The ULEZ will come into being in September 2020. It includes all vehicles and covers the area of the current congestion charging zone. A feasibility study was carried out for TfL in 2015 to consider the expansion of the proposed ULEZ. One proposal is to have the boundary of the A406 as the limit of the zone. This could lead to residential streets close to tube, bus and railway stations near the A406 North Circular Road in Barnet becoming more congested with people trying to avoid paying the charge. There are also highly polluted trunk roads north of the A406 in Barnet such as A1, M1, A41, A5 and A1000 that if not in the ULEZ will not see a significant reduction in vehicle congestion or pollution reduction to residents. It is recommended that the option to increase the ULEZ to cover the whole of Barnet is explored and members consulted on this option. This action is likely to have the most significant impact on reducing air pollution in the Borough. In the GLA evidence for a ULEZ, in 2025 there was a 31% predicted reduction in NOx emissions in Barnet if all of Barnet is in the ULEZ, but if only the area below the A406 is in the ULEZ there will be only an 8% decrease in NOx emissions by 2025. The major roads in Barnet are significantly used by commuters who drive through the borough without stopping and they would be subject to the ULEZ by 2019-20, whereas Barnet residents who can have an exemption until 2023. This means residents with petrol vehicles pre Euro IV would be at least 14 years old and diesel cars at least 9 years old before they were noncompliant and subject to a charge. There is consultation on a generous scrappage scheme for pre Euro VI diesels for all residents in the ULEZ. The ULEZ should also encourage more sustainable and active transport.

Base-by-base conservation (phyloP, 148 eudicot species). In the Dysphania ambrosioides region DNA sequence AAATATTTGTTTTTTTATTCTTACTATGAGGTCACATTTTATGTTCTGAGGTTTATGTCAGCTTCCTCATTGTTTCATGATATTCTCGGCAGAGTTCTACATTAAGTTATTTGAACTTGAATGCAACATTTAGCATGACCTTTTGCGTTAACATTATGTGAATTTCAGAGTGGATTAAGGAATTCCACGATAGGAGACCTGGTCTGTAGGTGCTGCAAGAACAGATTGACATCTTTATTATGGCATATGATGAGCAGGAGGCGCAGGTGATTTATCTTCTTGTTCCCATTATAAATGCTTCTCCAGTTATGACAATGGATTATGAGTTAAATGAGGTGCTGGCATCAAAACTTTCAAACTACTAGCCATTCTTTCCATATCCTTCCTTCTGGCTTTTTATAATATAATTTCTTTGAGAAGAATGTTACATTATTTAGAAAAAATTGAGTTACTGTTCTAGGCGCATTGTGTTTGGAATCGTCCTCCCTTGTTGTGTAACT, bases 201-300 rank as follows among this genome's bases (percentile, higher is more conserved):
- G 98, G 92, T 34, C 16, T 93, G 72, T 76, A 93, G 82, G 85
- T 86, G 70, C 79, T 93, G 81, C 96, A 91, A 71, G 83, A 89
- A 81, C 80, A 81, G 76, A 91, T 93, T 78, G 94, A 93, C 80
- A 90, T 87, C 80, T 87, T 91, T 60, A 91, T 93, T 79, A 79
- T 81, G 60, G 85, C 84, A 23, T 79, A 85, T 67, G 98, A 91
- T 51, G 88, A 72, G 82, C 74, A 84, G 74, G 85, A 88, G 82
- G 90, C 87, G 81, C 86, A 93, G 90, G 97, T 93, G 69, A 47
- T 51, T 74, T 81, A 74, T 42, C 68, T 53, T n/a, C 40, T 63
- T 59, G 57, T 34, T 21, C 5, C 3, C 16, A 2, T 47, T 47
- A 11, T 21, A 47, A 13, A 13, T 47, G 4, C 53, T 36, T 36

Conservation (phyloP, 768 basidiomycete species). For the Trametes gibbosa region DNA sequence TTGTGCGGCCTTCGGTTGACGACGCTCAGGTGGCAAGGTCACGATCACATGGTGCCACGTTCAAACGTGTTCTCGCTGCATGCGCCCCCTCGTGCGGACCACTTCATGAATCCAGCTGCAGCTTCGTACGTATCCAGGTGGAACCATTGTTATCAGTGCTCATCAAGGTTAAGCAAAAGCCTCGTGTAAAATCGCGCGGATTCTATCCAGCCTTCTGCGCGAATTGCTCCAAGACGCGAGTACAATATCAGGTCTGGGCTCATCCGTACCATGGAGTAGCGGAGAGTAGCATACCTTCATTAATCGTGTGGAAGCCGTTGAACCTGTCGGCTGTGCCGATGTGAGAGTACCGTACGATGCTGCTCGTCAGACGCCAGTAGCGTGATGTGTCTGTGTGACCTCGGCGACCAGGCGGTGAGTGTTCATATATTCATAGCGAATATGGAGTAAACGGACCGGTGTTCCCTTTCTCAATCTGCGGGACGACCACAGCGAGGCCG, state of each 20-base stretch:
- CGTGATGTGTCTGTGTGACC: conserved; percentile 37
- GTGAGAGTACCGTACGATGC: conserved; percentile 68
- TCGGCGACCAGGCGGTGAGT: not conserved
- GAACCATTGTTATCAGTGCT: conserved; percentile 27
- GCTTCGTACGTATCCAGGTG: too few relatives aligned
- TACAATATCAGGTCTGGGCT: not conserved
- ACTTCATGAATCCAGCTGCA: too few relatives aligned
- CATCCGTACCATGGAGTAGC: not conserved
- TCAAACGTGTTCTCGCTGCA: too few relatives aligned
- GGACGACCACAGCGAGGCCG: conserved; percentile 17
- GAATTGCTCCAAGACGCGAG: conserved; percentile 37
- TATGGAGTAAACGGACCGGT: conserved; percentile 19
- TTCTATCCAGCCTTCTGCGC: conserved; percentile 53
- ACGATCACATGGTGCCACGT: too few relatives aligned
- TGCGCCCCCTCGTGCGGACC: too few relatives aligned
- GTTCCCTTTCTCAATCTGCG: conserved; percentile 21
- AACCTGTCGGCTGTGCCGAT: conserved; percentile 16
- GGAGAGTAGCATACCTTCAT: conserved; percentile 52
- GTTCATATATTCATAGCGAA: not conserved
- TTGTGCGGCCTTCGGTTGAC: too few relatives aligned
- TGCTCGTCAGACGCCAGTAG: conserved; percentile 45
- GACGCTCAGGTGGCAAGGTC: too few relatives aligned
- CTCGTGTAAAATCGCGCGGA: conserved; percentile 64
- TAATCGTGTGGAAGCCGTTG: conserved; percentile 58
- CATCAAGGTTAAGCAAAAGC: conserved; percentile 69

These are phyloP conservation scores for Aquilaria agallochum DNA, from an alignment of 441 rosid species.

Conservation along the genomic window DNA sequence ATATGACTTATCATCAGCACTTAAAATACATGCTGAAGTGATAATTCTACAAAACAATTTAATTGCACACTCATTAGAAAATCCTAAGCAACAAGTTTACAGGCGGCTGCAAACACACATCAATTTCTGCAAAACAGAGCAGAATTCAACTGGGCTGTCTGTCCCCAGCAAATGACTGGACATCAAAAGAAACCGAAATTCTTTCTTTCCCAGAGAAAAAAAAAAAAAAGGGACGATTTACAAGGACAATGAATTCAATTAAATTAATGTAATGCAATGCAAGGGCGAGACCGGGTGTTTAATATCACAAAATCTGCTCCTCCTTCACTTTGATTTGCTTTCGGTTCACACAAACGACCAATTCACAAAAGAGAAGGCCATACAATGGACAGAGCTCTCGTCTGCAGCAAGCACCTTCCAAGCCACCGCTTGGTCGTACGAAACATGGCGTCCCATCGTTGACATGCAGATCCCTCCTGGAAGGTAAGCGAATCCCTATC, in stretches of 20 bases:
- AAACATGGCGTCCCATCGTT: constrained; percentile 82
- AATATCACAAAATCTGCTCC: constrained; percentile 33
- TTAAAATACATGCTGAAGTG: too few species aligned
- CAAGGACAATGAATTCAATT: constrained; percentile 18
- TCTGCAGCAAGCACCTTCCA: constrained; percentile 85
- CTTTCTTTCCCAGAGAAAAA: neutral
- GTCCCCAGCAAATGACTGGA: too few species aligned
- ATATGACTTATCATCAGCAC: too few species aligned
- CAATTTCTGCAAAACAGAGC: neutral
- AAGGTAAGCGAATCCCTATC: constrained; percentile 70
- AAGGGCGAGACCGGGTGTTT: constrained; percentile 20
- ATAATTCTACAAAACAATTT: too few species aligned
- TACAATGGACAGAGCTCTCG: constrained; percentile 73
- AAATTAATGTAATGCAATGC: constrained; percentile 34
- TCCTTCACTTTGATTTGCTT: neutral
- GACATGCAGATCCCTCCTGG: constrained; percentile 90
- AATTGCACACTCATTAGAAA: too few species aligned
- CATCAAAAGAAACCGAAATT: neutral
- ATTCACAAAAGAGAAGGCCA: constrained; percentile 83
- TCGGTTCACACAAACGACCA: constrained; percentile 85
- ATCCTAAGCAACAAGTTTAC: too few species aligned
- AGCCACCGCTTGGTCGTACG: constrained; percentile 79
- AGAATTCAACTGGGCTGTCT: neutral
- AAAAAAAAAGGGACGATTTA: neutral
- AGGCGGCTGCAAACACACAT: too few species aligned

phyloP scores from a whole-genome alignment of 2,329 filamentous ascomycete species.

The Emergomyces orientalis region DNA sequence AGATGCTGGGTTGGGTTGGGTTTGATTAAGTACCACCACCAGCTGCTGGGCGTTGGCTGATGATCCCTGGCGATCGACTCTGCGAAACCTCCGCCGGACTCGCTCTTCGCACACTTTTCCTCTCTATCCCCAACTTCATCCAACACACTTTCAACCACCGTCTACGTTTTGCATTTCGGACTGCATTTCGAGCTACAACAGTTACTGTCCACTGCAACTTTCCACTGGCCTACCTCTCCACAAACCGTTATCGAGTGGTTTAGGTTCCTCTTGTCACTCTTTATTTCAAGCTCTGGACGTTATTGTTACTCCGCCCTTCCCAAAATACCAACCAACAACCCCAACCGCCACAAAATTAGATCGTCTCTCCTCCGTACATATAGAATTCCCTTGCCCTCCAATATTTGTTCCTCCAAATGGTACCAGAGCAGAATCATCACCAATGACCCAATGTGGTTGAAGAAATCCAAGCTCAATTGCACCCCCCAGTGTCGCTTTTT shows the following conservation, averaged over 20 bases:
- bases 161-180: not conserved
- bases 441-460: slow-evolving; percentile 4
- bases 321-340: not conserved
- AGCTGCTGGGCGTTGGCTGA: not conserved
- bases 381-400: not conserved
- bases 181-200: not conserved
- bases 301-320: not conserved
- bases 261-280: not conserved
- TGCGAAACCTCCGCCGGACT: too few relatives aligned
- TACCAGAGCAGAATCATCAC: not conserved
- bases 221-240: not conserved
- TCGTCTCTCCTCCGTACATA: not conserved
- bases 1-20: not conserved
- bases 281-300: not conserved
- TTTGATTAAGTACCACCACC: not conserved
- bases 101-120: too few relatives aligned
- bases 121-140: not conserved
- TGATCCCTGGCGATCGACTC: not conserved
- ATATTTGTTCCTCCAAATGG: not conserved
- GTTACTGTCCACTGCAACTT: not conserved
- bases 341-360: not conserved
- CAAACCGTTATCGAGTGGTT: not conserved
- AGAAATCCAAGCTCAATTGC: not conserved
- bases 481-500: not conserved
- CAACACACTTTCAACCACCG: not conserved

This is an absolute farce. Everyone in Barnet Council knows the undercroft of Mill Hill Broadway bus station is the worst air quality spot in the Borough of Barnet and Western Europe. This is the sort of site that should have permanent air quality monitoring, not least because 2 million commuters a year have to breath the smog as they emerge from Mill Hill Broadway Station and hundreds of children breath it in as they wait for buses. I believe that Barnet deliberately does not site monitoring at such spots because they know it will be appalling and people will demand action.
Action 19 Lower legal speed limit to 20mph in areas close to schools.
This is a policy that was agreed by the Council Cabinet in 2014. LIP funding is being used to design and implement 20mph zones close to schools for road safety. This should have indirect benefits for air quality as more people are encouraged to walk and cycle to school instead of taking the car. There are currently 23.2km of 20mph road in the borough. There is an achievable target of an extra 2km per year subject to feasibility studies.
Again this is an example of muddled think from Barnet Council. Whilst I am for a 20mph limit outside schools in school hours for safety reasons, a 20mph limit actually increases pollution. This is a road safety issue, not an air quality issue. It appears that the council does not understand the difference
Action 20 Differential charges for residential parking permits based on pollutant emissions.